Report recommends Navy give more sub repair work to EB, other private yards
A new report from the Government Accountability Office calls on the Navy to develop a plan to better distribute submarine repair work between public shipyards and private shipyards such as Electric Boat, which can accommodate the work.
Federal lawmakers including U.S. Rep. Joe Courtney, D-2nd District, requested the report after a series of congressional hearings about attack submarines being sidelined by maintenance delays at a time when top military officials say they need them to carry out their missions.
The GAO on Monday released the public version of the classified report, which was issued last month. The report found that over the past 10 years attack submarines have lost 10,363 operational days due to maintenance delays and idle time, costing the Navy $1.5 billion.
While the Navy has made strides toward reducing workforce shortages and improving facilities at its public yards, "it has not effectively allocated maintenance work between public and private shipyards that may also be available to help minimize attack submarine idle time," the GAO report says.
It states that the Navy's public yards are over capacity and prioritize repair work on ballistic missile submarines and aircraft carriers. That's resulted in delays getting submarines into and out of the shipyards for repairs.
"The Navy may have options to mitigate this idle time and maintenance delays by leveraging private shipyard capacity for repair work," the GAO report says.
EB has said that getting contracts to do repair work helps sustain the company's workforce during the ups and downs in its workload. If given the additional repair contracts, EB would have to train a new workforce to do the overhaul work which differs from submarine construction.
The findings follow a September 2018 report from the Congressional Budget Office that found it's less costly to do submarine maintenance work at the private yards versus the public yards. The Navy has opted to assign this work to the public yards, arguing it's less expensive.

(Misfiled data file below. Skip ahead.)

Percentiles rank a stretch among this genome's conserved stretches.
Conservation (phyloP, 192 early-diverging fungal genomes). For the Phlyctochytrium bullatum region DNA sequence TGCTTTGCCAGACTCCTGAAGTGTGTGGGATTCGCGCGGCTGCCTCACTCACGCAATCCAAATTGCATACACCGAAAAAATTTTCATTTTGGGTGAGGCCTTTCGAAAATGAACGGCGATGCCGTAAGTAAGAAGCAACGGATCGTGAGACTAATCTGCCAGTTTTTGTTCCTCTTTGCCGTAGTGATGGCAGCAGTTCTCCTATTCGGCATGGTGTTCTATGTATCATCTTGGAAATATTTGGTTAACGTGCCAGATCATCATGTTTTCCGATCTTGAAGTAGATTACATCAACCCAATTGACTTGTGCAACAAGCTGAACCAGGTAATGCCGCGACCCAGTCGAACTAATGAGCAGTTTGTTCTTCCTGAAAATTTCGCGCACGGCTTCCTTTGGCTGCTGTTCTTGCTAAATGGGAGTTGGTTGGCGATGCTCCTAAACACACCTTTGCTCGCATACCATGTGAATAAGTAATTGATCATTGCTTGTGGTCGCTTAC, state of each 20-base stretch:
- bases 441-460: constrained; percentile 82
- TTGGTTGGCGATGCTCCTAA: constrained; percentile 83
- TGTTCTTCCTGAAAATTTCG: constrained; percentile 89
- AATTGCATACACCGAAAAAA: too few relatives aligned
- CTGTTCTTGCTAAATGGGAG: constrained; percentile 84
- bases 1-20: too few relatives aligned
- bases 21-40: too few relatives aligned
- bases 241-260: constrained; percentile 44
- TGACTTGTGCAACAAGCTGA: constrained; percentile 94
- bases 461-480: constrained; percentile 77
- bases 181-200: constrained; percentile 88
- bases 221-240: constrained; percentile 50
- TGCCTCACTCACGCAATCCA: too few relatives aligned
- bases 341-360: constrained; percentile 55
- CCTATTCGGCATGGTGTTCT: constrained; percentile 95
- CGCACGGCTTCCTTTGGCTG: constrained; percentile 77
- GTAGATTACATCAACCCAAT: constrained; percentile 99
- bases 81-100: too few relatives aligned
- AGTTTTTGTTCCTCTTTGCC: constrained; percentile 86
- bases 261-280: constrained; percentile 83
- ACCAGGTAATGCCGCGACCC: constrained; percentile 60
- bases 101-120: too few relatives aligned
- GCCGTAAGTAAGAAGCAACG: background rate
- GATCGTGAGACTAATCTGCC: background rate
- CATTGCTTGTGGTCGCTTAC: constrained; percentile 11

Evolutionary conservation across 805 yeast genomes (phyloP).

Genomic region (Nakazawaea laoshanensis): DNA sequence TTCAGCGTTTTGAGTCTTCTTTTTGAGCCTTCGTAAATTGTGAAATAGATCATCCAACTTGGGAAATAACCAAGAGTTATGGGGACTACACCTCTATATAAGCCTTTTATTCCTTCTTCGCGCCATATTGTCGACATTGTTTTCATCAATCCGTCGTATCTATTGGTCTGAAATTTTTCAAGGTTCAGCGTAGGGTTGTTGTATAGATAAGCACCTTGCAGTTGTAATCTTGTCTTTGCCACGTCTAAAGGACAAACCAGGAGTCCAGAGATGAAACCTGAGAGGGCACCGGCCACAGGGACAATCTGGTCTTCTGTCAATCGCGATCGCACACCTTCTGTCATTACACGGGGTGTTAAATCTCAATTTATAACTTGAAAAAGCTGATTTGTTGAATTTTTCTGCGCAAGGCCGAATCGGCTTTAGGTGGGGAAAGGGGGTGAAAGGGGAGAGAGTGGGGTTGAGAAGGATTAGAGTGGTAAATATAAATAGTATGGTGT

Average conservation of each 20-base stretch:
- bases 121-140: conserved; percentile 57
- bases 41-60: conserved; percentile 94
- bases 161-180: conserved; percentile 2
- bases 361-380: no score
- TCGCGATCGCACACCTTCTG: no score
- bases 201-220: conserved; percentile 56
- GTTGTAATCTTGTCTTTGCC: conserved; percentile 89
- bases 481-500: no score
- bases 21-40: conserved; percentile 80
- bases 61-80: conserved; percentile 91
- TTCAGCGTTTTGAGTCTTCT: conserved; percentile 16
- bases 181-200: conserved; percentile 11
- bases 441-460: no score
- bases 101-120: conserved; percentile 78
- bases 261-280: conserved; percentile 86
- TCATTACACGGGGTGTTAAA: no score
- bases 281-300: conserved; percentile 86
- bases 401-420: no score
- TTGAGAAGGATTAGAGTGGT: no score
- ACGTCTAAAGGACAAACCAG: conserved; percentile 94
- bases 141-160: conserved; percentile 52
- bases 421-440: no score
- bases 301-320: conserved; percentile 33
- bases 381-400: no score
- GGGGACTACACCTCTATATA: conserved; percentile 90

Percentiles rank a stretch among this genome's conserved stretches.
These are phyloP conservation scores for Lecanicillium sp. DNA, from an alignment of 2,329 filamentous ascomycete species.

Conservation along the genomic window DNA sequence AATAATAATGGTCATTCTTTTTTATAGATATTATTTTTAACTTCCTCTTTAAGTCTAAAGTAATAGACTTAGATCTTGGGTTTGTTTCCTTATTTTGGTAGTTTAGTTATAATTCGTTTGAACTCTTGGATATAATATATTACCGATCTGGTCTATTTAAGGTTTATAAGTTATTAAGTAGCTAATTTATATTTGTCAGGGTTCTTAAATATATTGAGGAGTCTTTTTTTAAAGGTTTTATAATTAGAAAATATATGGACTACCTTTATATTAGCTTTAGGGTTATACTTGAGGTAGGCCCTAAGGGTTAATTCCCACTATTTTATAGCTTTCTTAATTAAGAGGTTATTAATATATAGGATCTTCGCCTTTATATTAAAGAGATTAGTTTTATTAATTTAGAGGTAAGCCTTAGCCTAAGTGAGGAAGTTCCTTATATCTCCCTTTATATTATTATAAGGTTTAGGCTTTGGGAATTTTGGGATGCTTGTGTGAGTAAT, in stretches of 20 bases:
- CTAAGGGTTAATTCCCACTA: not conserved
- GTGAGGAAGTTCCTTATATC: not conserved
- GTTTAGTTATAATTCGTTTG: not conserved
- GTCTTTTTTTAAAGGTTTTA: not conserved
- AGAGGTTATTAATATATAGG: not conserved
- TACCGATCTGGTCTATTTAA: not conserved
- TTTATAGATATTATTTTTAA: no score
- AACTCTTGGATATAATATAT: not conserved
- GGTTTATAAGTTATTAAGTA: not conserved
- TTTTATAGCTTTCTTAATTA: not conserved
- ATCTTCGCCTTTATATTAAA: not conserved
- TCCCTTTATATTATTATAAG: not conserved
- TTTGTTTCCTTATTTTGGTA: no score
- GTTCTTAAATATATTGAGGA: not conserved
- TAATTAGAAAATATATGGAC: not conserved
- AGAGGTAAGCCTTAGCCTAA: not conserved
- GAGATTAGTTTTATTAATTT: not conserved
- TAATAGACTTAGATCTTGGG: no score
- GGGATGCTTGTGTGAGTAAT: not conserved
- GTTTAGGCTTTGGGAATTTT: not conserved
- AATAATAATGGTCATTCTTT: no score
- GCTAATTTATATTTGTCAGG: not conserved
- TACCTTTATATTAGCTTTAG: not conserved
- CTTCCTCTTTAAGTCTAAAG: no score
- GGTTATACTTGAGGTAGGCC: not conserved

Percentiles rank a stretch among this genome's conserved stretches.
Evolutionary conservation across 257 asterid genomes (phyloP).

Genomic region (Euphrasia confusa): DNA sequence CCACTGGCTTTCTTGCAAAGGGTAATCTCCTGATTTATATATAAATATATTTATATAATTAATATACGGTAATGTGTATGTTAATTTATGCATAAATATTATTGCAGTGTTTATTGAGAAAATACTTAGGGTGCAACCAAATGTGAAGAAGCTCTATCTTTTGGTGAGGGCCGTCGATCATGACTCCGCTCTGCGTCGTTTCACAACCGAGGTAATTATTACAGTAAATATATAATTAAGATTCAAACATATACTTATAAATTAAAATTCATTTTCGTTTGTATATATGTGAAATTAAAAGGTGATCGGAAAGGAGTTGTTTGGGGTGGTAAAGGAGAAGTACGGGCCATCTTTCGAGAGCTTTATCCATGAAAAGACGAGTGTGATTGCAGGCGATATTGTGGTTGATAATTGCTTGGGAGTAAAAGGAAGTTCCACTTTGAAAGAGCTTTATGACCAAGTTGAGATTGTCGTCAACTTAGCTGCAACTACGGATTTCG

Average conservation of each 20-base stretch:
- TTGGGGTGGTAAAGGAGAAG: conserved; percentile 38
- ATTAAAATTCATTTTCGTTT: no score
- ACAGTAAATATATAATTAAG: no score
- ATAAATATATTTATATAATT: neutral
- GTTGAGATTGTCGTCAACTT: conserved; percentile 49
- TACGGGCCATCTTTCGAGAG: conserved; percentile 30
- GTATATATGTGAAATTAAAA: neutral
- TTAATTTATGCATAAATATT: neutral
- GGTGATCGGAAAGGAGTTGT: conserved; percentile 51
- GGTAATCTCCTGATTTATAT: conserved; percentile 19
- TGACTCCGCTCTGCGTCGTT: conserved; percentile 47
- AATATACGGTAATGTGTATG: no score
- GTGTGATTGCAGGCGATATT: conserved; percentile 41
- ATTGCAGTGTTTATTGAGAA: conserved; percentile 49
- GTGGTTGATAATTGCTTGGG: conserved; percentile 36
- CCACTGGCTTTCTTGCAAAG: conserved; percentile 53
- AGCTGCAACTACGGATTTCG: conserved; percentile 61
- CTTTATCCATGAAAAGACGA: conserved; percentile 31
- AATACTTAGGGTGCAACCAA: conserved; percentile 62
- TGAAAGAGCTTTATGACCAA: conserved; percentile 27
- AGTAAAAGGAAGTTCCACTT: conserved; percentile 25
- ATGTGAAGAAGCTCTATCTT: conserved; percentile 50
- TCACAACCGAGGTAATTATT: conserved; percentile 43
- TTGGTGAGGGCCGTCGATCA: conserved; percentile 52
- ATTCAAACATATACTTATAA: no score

"It's not like the government is saving any money by suspending maintenance work," Courtney said. "You still have to pay the crew. There's overhead fees associated with a ship that's tied up."
There's talk that the Trump administration's next budget, which will be presented in January, will include a proposal to refuel the older, Los Angeles-class attack submarines to extend their lifespan, Courtney said. Refueling happens at public yards, he said, which will only add to the workload.
Courtney, who has pushed the Navy to divert submarine maintenance work to the private shipyards, said the GAO report will be a "launching pad" for discussion within the Seapower and Projection Forces Subcommittee of the House Armed Services Committee, which makes key decisions about Navy programs. He is currently the ranking member of the subcommittee, and is in line to be the chairman when the new Congress convenes in January.
U.S. Sen. Chris Murphy, D-Conn., in a statement released Monday evening also called on the Navy to use private shipyards like EB to do this work, saying the report should be a "wake-up call for the Navy."
"The only way we can make sure we have a submarine force ready to take our national security challenges head on — and save taxpayers money — is to make sure that trained workers like those at Electric Boat can help address the backlog of maintenance work," he said.
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Those being furloughed include shipfitters, machinists, electricians, welders and painters. EB is in a transition period as it finishes building one group of submarines and begins work on another.